COVID-19 Q&A

University of Maryland Greenebaum Comprehensive Cancer Center (UMGCCC) understands cancer patients' unique concerns about COVID-19. We want to help keep cancer patients safe while receiving the care they need.

Our experts answer questions on how this virus affects cancer patients and what steps you and your loved ones can take during this time.

Coronavirus Risk and Cancer

Am I at high risk for getting sick if exposed to coronavirus (COVID-19)?

All patients receiving or having recently completed cancer treatment are considered to be immunocompromised and at higher risk for more serious complications from COVID-19.

What cancer patients are considered immunocompromised?

All cancer patients should be careful to protect themselves from infection during the coronavirus (COVID-19) pandemic. Patients who are actively receiving chemotherapy, or recently completed a course of chemotherapy or radiation, should be particularly careful. Similarly, those who have had a bone marrow transplant should be cautious.

How long past cancer treatment am I considered immunocompromised?

This varies significantly from patient to patient and depends on the treatment you received. If you are unsure, ask your oncologist.

How do I protect myself from coronavirus while getting cancer treatment?

  • Get vaccinated with one of the COVID vaccines if your malignancy and treatment plan allow.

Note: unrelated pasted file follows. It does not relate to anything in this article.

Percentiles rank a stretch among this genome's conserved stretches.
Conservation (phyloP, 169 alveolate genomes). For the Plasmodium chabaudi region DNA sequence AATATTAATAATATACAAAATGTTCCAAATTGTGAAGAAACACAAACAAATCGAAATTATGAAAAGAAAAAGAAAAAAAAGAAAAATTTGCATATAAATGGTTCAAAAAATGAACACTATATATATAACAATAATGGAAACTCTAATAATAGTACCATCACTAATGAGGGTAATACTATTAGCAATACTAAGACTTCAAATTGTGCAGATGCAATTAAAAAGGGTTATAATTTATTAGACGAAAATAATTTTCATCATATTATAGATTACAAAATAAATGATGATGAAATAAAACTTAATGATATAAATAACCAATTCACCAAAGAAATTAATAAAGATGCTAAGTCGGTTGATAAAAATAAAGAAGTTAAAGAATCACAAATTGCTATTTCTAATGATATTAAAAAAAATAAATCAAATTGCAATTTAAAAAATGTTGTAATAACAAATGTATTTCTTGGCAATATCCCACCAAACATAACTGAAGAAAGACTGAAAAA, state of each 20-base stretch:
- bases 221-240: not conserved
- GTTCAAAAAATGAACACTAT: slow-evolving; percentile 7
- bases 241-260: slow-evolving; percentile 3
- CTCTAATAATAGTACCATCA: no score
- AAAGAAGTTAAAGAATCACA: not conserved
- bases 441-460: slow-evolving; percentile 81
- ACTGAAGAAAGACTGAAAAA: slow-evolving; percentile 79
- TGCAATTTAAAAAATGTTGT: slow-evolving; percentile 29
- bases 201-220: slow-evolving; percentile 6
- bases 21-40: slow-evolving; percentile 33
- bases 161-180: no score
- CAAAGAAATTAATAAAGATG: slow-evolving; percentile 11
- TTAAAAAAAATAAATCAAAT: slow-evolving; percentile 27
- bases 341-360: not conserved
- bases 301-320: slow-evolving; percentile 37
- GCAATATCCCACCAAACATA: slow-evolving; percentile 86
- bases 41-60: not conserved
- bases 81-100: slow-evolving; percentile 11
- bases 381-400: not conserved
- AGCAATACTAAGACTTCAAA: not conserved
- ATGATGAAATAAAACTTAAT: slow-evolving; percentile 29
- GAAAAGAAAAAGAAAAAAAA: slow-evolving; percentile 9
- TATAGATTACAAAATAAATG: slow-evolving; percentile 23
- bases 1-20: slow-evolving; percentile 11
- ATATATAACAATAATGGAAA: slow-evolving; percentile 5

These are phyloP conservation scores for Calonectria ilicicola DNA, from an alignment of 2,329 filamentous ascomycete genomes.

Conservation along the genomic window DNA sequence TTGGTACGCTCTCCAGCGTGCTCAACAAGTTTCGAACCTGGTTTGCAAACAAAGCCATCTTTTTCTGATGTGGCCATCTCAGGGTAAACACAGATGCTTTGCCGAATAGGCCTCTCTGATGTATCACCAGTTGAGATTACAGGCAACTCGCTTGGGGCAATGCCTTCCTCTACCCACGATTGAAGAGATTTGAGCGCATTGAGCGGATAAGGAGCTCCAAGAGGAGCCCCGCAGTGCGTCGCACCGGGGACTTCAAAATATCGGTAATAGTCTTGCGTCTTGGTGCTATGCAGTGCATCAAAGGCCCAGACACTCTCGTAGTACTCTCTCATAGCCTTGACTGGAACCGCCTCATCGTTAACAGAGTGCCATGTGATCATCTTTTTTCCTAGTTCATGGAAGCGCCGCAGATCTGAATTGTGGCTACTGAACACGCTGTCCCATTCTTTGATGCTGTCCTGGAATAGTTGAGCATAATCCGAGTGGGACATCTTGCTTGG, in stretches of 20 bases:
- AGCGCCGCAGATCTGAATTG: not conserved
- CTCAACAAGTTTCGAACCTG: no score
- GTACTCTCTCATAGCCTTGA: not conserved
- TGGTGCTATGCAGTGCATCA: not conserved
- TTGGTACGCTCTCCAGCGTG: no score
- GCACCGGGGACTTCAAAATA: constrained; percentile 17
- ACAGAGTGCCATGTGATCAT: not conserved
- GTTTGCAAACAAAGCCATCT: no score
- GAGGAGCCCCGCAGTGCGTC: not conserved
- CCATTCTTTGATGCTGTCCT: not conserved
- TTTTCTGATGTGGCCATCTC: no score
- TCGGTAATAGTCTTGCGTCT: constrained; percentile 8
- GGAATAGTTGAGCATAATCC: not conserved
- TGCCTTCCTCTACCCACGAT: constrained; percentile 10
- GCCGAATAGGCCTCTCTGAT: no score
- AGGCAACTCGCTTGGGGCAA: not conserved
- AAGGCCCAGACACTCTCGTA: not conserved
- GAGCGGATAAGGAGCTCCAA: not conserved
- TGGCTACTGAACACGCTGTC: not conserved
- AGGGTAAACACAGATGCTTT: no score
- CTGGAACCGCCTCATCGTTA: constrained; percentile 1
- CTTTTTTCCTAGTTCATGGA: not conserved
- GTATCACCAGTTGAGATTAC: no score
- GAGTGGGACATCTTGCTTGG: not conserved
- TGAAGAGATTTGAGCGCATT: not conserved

• Ensure that everyone in your house and your close relatives also get vaccinated.
  • Wear a mask when indoors when away from your home. 
  • Wash your hands often with soap and water for at least 20 seconds or use a hand sanitizer that contains at least 60% alcohol
  • Avoid touching your eyes, nose, and mouth with unwashed hands
  • Avoid close contact with people who are sick
  • Screen all those you may come in contact with for coronavirus symptoms, including family. If the answer is yes to any of the following, do not allow them to be in the same room with you:

Is it safe to cancel my appointment, wait to have my lab work, or hold or stop my treatment? If I get coronavirus will my cancer move to my lungs or am I then at risk of developing lung cancer?

No.

What should I do if I think I (or my spouse) have coronavirus (COVID-19)?

Call the Nurse Call Line. UMGCCC patients may call the assistance line at 410-328-7609 for issues related to their cancer care.

Safety

Should I wear a mask?

Cancer patients receiving active treatment should continue to wear masks indoors away from home even if vaccinated. Patients who have had an allogeneic bone marrow transplant are generally advised to wear masks. Masks primarily help prevent the wearer from spreading germs to others; they are less effective in protecting the wearer from infection. 

Current temporary restrictions require everyone to wear masks in all UMMS facilities.

Should I wear gloves?

No. Good hand hygiene is your best protection. The coronavirus (COVID-19) gets on your gloves just as easily as it gets on your hands. If you visit UMGCCC's Stoler pavilion, you will be asked to remove your gloves and wash with hand sanitizer.

Am I at risk of developing coronavirus (COVID-19) after accepting a delivery?

No.

What can I do to help boost my immune system during this time?

Continue with healthy habits such as eating a balanced diet and getting physical activity or exercise.

Going Out in Public

Should I go to the grocery store?

No. You should have someone else go if they can or set up delivery.

Should I make my spouse take off their clothes before coming in the house after being out?

No. 

I don't have family and I need to go to the pharmacy or grocery store, what should I do?

Go first thing in the morning.

Should I stop working?

Check with your oncologist.

High Performing Hospitals | US News & World Report | 2021-22 | Cancer